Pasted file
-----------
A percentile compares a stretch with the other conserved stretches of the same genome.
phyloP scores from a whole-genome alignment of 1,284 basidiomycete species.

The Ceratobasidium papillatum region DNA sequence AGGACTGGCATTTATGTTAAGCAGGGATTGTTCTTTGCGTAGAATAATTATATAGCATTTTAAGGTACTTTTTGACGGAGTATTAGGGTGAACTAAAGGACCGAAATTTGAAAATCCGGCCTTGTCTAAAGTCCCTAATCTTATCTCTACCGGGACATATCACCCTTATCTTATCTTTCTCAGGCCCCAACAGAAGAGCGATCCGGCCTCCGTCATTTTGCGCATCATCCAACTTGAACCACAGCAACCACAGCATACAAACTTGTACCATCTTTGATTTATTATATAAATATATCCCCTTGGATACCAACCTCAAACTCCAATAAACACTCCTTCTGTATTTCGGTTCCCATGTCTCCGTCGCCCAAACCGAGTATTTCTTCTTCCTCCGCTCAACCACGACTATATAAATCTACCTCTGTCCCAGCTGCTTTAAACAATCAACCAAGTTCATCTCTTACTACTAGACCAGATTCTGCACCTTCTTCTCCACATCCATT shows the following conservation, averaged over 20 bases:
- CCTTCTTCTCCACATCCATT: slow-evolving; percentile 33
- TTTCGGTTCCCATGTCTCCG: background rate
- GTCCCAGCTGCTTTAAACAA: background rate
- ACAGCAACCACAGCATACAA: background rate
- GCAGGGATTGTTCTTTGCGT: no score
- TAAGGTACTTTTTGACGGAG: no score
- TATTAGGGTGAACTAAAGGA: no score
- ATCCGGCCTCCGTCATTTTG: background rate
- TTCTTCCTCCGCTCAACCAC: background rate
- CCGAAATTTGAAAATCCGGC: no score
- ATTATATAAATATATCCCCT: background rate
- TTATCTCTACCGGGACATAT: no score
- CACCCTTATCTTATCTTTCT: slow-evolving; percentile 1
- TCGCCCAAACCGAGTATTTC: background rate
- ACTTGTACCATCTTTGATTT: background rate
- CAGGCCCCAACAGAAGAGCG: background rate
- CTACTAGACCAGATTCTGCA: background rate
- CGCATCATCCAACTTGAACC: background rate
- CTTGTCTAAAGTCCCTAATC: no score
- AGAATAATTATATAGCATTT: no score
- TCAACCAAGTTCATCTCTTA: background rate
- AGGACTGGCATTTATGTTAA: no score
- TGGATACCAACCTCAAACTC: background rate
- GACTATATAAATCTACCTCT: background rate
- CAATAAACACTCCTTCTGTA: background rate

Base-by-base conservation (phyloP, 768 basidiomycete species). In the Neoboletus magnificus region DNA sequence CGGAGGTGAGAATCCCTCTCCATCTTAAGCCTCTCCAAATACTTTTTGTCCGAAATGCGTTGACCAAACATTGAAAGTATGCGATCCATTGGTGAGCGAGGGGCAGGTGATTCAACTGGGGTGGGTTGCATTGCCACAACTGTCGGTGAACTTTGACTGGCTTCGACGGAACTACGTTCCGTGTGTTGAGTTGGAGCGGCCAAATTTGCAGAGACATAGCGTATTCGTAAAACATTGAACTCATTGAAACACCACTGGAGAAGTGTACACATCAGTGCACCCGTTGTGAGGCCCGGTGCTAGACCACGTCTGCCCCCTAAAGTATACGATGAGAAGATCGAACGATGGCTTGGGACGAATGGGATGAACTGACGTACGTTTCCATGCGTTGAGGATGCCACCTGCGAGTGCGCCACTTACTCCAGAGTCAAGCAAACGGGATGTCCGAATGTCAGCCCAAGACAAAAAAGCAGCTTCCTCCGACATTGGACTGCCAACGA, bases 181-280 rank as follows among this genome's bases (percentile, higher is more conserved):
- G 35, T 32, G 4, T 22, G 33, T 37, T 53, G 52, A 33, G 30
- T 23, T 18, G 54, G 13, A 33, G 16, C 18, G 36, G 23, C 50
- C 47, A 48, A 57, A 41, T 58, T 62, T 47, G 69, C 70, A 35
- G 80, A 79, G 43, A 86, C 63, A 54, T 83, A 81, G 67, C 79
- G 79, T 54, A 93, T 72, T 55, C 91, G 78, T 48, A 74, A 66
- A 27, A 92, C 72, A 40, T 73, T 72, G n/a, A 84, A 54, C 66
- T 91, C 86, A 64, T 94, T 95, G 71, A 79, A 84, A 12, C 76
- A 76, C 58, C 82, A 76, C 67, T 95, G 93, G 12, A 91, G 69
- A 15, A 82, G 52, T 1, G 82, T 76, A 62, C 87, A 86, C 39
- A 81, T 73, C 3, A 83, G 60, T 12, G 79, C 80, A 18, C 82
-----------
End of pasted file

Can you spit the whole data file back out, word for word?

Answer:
A percentile compares a stretch with the other conserved stretches of the same genome.
phyloP scores from a whole-genome alignment of 1,284 basidiomycete species.

The Ceratobasidium papillatum region DNA sequence AGGACTGGCATTTATGTTAAGCAGGGATTGTTCTTTGCGTAGAATAATTATATAGCATTTTAAGGTACTTTTTGACGGAGTATTAGGGTGAACTAAAGGACCGAAATTTGAAAATCCGGCCTTGTCTAAAGTCCCTAATCTTATCTCTACCGGGACATATCACCCTTATCTTATCTTTCTCAGGCCCCAACAGAAGAGCGATCCGGCCTCCGTCATTTTGCGCATCATCCAACTTGAACCACAGCAACCACAGCATACAAACTTGTACCATCTTTGATTTATTATATAAATATATCCCCTTGGATACCAACCTCAAACTCCAATAAACACTCCTTCTGTATTTCGGTTCCCATGTCTCCGTCGCCCAAACCGAGTATTTCTTCTTCCTCCGCTCAACCACGACTATATAAATCTACCTCTGTCCCAGCTGCTTTAAACAATCAACCAAGTTCATCTCTTACTACTAGACCAGATTCTGCACCTTCTTCTCCACATCCATT shows the following conservation, averaged over 20 bases:
- CCTTCTTCTCCACATCCATT: slow-evolving; percentile 33
- TTTCGGTTCCCATGTCTCCG: background rate
- GTCCCAGCTGCTTTAAACAA: background rate
- ACAGCAACCACAGCATACAA: background rate
- GCAGGGATTGTTCTTTGCGT: no score
- TAAGGTACTTTTTGACGGAG: no score
- TATTAGGGTGAACTAAAGGA: no score
- ATCCGGCCTCCGTCATTTTG: background rate
- TTCTTCCTCCGCTCAACCAC: background rate
- CCGAAATTTGAAAATCCGGC: no score
- ATTATATAAATATATCCCCT: background rate
- TTATCTCTACCGGGACATAT: no score
- CACCCTTATCTTATCTTTCT: slow-evolving; percentile 1
- TCGCCCAAACCGAGTATTTC: background rate
- ACTTGTACCATCTTTGATTT: background rate
- CAGGCCCCAACAGAAGAGCG: background rate
- CTACTAGACCAGATTCTGCA: background rate
- CGCATCATCCAACTTGAACC: background rate
- CTTGTCTAAAGTCCCTAATC: no score
- AGAATAATTATATAGCATTT: no score
- TCAACCAAGTTCATCTCTTA: background rate
- AGGACTGGCATTTATGTTAA: no score
- TGGATACCAACCTCAAACTC: background rate
- GACTATATAAATCTACCTCT: background rate
- CAATAAACACTCCTTCTGTA: background rate

Base-by-base conservation (phyloP, 768 basidiomycete species). In the Neoboletus magnificus region DNA sequence CGGAGGTGAGAATCCCTCTCCATCTTAAGCCTCTCCAAATACTTTTTGTCCGAAATGCGTTGACCAAACATTGAAAGTATGCGATCCATTGGTGAGCGAGGGGCAGGTGATTCAACTGGGGTGGGTTGCATTGCCACAACTGTCGGTGAACTTTGACTGGCTTCGACGGAACTACGTTCCGTGTGTTGAGTTGGAGCGGCCAAATTTGCAGAGACATAGCGTATTCGTAAAACATTGAACTCATTGAAACACCACTGGAGAAGTGTACACATCAGTGCACCCGTTGTGAGGCCCGGTGCTAGACCACGTCTGCCCCCTAAAGTATACGATGAGAAGATCGAACGATGGCTTGGGACGAATGGGATGAACTGACGTACGTTTCCATGCGTTGAGGATGCCACCTGCGAGTGCGCCACTTACTCCAGAGTCAAGCAAACGGGATGTCCGAATGTCAGCCCAAGACAAAAAAGCAGCTTCCTCCGACATTGGACTGCCAACGA, bases 181-280 rank as follows among this genome's bases (percentile, higher is more conserved):
- G 35, T 32, G 4, T 22, G 33, T 37, T 53, G 52, A 33, G 30
- T 23, T 18, G 54, G 13, A 33, G 16, C 18, G 36, G 23, C 50
- C 47, A 48, A 57, A 41, T 58, T 62, T 47, G 69, C 70, A 35
- G 80, A 79, G 43, A 86, C 63, A 54, T 83, A 81, G 67, C 79
- G 79, T 54, A 93, T 72, T 55, C 91, G 78, T 48, A 74, A 66
- A 27, A 92, C 72, A 40, T 73, T 72, G n/a, A 84, A 54, C 66
- T 91, C 86, A 64, T 94, T 95, G 71, A 79, A 84, A 12, C 76
- A 76, C 58, C 82, A 76, C 67, T 95, G 93, G 12, A 91, G 69
- A 15, A 82, G 52, T 1, G 82, T 76, A 62, C 87, A 86, C 39
- A 81, T 73, C 3, A 83, G 60, T 12, G 79, C 80, A 18, C 82